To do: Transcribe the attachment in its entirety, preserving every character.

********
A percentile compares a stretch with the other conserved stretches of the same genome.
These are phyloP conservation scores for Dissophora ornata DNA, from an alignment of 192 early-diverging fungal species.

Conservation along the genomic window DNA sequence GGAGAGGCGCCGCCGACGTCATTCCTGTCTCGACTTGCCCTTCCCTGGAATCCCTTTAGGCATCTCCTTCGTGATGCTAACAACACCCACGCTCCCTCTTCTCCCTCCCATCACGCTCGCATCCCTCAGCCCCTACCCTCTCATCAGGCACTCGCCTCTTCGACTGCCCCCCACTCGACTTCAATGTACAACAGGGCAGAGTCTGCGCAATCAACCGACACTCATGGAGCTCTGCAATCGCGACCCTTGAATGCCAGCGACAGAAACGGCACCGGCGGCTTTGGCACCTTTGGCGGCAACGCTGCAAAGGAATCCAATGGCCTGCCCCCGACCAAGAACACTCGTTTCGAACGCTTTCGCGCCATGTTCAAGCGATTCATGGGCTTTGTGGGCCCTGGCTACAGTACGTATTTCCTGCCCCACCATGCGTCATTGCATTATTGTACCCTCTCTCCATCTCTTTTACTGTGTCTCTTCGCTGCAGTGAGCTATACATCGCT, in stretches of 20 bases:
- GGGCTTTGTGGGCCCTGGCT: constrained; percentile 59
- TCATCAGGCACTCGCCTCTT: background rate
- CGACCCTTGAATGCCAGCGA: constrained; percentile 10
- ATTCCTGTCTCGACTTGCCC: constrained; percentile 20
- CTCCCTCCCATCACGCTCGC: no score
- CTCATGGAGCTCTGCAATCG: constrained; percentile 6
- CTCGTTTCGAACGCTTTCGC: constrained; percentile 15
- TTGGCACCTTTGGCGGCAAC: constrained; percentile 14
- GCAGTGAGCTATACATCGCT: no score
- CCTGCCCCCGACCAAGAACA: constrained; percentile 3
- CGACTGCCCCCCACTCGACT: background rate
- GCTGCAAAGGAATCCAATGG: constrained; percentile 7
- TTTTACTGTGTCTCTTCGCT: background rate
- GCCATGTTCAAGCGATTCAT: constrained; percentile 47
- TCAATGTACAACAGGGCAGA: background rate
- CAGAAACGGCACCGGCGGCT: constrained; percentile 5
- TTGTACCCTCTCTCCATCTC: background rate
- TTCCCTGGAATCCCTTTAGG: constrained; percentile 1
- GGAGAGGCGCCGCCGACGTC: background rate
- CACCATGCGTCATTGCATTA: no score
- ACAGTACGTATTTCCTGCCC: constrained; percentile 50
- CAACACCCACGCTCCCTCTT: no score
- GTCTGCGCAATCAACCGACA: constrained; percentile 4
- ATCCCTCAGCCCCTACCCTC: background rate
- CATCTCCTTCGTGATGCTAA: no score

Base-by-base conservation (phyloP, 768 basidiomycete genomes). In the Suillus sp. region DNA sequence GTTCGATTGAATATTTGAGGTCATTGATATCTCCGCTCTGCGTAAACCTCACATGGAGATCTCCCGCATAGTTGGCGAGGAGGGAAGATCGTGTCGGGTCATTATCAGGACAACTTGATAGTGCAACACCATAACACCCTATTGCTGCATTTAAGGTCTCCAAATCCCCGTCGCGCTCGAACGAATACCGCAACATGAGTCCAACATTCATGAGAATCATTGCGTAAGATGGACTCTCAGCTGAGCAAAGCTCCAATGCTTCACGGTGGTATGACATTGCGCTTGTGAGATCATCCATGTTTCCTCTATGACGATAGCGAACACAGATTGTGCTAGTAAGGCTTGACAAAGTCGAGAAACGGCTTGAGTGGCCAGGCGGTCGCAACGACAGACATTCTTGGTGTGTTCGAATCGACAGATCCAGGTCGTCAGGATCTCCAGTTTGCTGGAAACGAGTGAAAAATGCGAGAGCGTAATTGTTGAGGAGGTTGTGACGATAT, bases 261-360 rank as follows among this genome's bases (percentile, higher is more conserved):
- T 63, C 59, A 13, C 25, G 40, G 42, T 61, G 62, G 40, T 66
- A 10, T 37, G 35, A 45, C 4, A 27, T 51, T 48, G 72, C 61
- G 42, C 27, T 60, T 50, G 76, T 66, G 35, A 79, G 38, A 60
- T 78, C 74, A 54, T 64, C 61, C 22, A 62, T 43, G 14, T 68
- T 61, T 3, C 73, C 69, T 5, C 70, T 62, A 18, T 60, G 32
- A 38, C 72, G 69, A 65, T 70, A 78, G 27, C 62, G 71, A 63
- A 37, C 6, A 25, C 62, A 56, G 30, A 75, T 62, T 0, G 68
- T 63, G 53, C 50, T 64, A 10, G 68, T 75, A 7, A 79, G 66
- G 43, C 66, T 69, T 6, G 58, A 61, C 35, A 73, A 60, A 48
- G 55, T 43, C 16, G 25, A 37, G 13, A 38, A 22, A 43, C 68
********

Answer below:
A percentile compares a stretch with the other conserved stretches of the same genome.
These are phyloP conservation scores for Dissophora ornata DNA, from an alignment of 192 early-diverging fungal species.

Conservation along the genomic window DNA sequence GGAGAGGCGCCGCCGACGTCATTCCTGTCTCGACTTGCCCTTCCCTGGAATCCCTTTAGGCATCTCCTTCGTGATGCTAACAACACCCACGCTCCCTCTTCTCCCTCCCATCACGCTCGCATCCCTCAGCCCCTACCCTCTCATCAGGCACTCGCCTCTTCGACTGCCCCCCACTCGACTTCAATGTACAACAGGGCAGAGTCTGCGCAATCAACCGACACTCATGGAGCTCTGCAATCGCGACCCTTGAATGCCAGCGACAGAAACGGCACCGGCGGCTTTGGCACCTTTGGCGGCAACGCTGCAAAGGAATCCAATGGCCTGCCCCCGACCAAGAACACTCGTTTCGAACGCTTTCGCGCCATGTTCAAGCGATTCATGGGCTTTGTGGGCCCTGGCTACAGTACGTATTTCCTGCCCCACCATGCGTCATTGCATTATTGTACCCTCTCTCCATCTCTTTTACTGTGTCTCTTCGCTGCAGTGAGCTATACATCGCT, in stretches of 20 bases:
- GGGCTTTGTGGGCCCTGGCT: constrained; percentile 59
- TCATCAGGCACTCGCCTCTT: background rate
- CGACCCTTGAATGCCAGCGA: constrained; percentile 10
- ATTCCTGTCTCGACTTGCCC: constrained; percentile 20
- CTCCCTCCCATCACGCTCGC: no score
- CTCATGGAGCTCTGCAATCG: constrained; percentile 6
- CTCGTTTCGAACGCTTTCGC: constrained; percentile 15
- TTGGCACCTTTGGCGGCAAC: constrained; percentile 14
- GCAGTGAGCTATACATCGCT: no score
- CCTGCCCCCGACCAAGAACA: constrained; percentile 3
- CGACTGCCCCCCACTCGACT: background rate
- GCTGCAAAGGAATCCAATGG: constrained; percentile 7
- TTTTACTGTGTCTCTTCGCT: background rate
- GCCATGTTCAAGCGATTCAT: constrained; percentile 47
- TCAATGTACAACAGGGCAGA: background rate
- CAGAAACGGCACCGGCGGCT: constrained; percentile 5
- TTGTACCCTCTCTCCATCTC: background rate
- TTCCCTGGAATCCCTTTAGG: constrained; percentile 1
- GGAGAGGCGCCGCCGACGTC: background rate
- CACCATGCGTCATTGCATTA: no score
- ACAGTACGTATTTCCTGCCC: constrained; percentile 50
- CAACACCCACGCTCCCTCTT: no score
- GTCTGCGCAATCAACCGACA: constrained; percentile 4
- ATCCCTCAGCCCCTACCCTC: background rate
- CATCTCCTTCGTGATGCTAA: no score

Base-by-base conservation (phyloP, 768 basidiomycete genomes). In the Suillus sp. region DNA sequence GTTCGATTGAATATTTGAGGTCATTGATATCTCCGCTCTGCGTAAACCTCACATGGAGATCTCCCGCATAGTTGGCGAGGAGGGAAGATCGTGTCGGGTCATTATCAGGACAACTTGATAGTGCAACACCATAACACCCTATTGCTGCATTTAAGGTCTCCAAATCCCCGTCGCGCTCGAACGAATACCGCAACATGAGTCCAACATTCATGAGAATCATTGCGTAAGATGGACTCTCAGCTGAGCAAAGCTCCAATGCTTCACGGTGGTATGACATTGCGCTTGTGAGATCATCCATGTTTCCTCTATGACGATAGCGAACACAGATTGTGCTAGTAAGGCTTGACAAAGTCGAGAAACGGCTTGAGTGGCCAGGCGGTCGCAACGACAGACATTCTTGGTGTGTTCGAATCGACAGATCCAGGTCGTCAGGATCTCCAGTTTGCTGGAAACGAGTGAAAAATGCGAGAGCGTAATTGTTGAGGAGGTTGTGACGATAT, bases 261-360 rank as follows among this genome's bases (percentile, higher is more conserved):
- T 63, C 59, A 13, C 25, G 40, G 42, T 61, G 62, G 40, T 66
- A 10, T 37, G 35, A 45, C 4, A 27, T 51, T 48, G 72, C 61
- G 42, C 27, T 60, T 50, G 76, T 66, G 35, A 79, G 38, A 60
- T 78, C 74, A 54, T 64, C 61, C 22, A 62, T 43, G 14, T 68
- T 61, T 3, C 73, C 69, T 5, C 70, T 62, A 18, T 60, G 32
- A 38, C 72, G 69, A 65, T 70, A 78, G 27, C 62, G 71, A 63
- A 37, C 6, A 25, C 62, A 56, G 30, A 75, T 62, T 0, G 68
- T 63, G 53, C 50, T 64, A 10, G 68, T 75, A 7, A 79, G 66
- G 43, C 66, T 69, T 6, G 58, A 61, C 35, A 73, A 60, A 48
- G 55, T 43, C 16, G 25, A 37, G 13, A 38, A 22, A 43, C 68